Oratorio saved Handel's career

October 30, 1997|By Judith Green

When Georg Friedrich Haendel came to England as court composer to the Elector of Hanover, who had been named King George I, he changed his name to George Frederick Handel and became a British subject.

But there was one thing he didn't change. As one of the foremost opera composers in Europe, he continued to write operas in Italian, after the fashion of the time. He reckoned, however, without the stubborn British public distaste for foreign languages.

For the better part of a decade (1730-1736), he wrote operas and lost a fortune, as did his rivals in London, Italians Giuseppe Bononcini and Niccolo Porpora. Eventually, all went bankrupt.

But the resourceful Handel turned around and invented a new kind of production called oratorio.

Oratorio called for the same musical forces as opera: soloists, choir and orchestra. But it was much cheaper to produce because it required neither costumes nor scenery. The stories were from the Bible, so everyone knew them, and the words were in English, so everyone could understand them. Most important, they could be performed in church, with the blessing of the clergy.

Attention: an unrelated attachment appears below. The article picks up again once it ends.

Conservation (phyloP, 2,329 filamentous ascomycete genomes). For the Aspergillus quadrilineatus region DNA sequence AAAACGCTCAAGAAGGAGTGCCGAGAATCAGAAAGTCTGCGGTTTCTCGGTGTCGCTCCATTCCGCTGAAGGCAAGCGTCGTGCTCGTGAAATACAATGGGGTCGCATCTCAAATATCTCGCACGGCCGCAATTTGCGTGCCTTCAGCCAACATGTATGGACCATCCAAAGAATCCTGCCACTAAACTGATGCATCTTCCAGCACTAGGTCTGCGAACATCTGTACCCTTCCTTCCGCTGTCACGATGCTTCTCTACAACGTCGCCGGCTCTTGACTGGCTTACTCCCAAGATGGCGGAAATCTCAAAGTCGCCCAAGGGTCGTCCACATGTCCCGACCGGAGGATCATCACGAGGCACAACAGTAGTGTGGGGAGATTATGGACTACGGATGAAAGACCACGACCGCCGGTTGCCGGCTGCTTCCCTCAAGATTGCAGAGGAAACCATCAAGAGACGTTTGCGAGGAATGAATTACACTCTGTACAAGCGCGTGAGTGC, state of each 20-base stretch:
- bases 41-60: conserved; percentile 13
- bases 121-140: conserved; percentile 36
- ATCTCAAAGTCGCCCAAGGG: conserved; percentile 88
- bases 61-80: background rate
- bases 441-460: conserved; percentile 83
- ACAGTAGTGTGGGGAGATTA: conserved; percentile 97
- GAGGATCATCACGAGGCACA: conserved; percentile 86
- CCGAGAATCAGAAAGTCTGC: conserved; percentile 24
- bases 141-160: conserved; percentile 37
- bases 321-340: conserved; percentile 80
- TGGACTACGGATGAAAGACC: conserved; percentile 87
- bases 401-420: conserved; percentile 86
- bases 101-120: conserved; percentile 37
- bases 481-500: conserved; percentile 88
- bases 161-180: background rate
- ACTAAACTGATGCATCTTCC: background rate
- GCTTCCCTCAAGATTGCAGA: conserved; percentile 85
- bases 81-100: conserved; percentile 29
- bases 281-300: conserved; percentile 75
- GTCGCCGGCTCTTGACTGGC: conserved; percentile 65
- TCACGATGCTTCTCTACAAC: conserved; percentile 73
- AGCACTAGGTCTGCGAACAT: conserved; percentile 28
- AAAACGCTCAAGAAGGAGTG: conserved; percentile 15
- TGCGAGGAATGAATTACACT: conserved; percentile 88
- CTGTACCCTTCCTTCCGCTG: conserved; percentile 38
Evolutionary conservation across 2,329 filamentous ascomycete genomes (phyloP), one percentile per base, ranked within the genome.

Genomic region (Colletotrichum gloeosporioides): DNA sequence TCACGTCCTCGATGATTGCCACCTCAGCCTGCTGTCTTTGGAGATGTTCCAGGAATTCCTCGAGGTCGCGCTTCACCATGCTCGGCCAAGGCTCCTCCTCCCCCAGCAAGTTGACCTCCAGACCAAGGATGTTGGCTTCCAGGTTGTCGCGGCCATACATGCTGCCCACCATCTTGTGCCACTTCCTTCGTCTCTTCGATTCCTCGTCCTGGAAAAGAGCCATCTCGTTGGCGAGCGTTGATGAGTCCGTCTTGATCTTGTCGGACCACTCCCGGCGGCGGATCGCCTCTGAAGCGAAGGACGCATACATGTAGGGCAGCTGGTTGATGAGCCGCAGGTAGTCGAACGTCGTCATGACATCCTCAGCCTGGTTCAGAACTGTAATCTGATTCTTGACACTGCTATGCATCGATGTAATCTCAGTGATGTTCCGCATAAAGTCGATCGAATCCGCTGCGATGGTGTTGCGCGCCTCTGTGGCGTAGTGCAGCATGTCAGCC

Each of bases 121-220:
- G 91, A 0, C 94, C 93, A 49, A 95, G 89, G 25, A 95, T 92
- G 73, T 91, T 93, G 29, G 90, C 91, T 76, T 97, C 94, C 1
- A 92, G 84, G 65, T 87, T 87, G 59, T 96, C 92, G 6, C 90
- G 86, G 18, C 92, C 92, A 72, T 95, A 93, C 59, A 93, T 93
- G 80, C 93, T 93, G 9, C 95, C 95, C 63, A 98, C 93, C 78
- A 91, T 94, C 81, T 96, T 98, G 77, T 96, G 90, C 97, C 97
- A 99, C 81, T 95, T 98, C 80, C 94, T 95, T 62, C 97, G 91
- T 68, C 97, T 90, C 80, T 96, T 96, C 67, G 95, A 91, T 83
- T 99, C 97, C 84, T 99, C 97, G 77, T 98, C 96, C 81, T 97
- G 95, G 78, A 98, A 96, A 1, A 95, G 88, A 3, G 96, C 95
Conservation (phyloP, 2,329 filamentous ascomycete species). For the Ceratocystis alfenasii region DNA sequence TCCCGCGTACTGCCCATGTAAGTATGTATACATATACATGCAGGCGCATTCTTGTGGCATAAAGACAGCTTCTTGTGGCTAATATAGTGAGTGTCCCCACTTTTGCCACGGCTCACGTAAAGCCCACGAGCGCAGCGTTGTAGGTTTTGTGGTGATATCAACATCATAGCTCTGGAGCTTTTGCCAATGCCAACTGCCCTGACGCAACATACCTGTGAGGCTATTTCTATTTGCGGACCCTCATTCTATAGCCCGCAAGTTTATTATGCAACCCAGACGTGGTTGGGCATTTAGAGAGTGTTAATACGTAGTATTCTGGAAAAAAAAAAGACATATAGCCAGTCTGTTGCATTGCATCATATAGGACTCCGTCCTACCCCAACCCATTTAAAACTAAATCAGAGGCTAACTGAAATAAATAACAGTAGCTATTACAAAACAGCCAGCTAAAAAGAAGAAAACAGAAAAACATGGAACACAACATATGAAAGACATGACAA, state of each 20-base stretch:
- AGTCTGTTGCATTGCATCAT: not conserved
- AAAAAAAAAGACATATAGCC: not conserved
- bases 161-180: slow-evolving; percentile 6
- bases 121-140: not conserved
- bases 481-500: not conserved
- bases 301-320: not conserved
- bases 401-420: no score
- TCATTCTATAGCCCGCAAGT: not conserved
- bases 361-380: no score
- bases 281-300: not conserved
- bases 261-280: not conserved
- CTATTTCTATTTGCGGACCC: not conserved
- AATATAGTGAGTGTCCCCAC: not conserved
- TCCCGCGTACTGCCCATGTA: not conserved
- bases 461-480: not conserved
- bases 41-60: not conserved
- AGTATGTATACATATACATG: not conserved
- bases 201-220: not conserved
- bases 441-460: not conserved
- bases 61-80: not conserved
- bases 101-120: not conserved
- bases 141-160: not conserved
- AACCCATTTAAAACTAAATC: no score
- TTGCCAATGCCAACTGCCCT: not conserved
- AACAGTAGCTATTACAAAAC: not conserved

Handel's reputation was restored. He wrote oratorios on such characters as Deborah, Jephtha, Joshua, Judas Maccabeus, Saul, Saint Theodora and Esther. His greatest work, of course, was "Messiah."

"These Old Testament stories concerning the chosen people, Israel, were a metaphor for the chosen nation of England," says T. Herbert Dimmock III, director of Baltimore's Handel Choir. At this formative stage of the British Empire, when London was called "the new Jerusalem," "Israel's triumph was seen as the triumph of England."

Just after "Messiah," Handel wrote "Samson" (1741), which the Handel Choir will perform Sunday. Though based on the story of the Israelite champion in Judges 13-16, "Samson" uses not the King James Bible text but the epic tragedy "Samson Agonistes" (1671) by John Milton, adapted by Newburgh Hamilton.

This great poem describes Samson's long struggle with vanity and arrogance after Delilah's betrayal, and the text reflects Milton's own despairing struggle with his encroaching blindness.

Scholars attribute its misogyny to the poet's anger against women after two unhappy marriages.

The best-known music from "Samson" is the aria for coloratura soprano and trumpet, "Let the bright seraphim," and the funeral march for the hero after he brings down the temple of Dagon, the Philistine god, on his own head.

The Handel Choir's performance features baritone David Arnold in the title role and soprano Rosa Lamoreaux as Delilah, with full choir and orchestra.


When: 3 p.m. Sunday

Where: Beth Tfiloh Congregation, 3300 Old Court Road, Pikesville

Tickets: $10-$21

Call: 410-366-6544

Pub Date: 10/30/97

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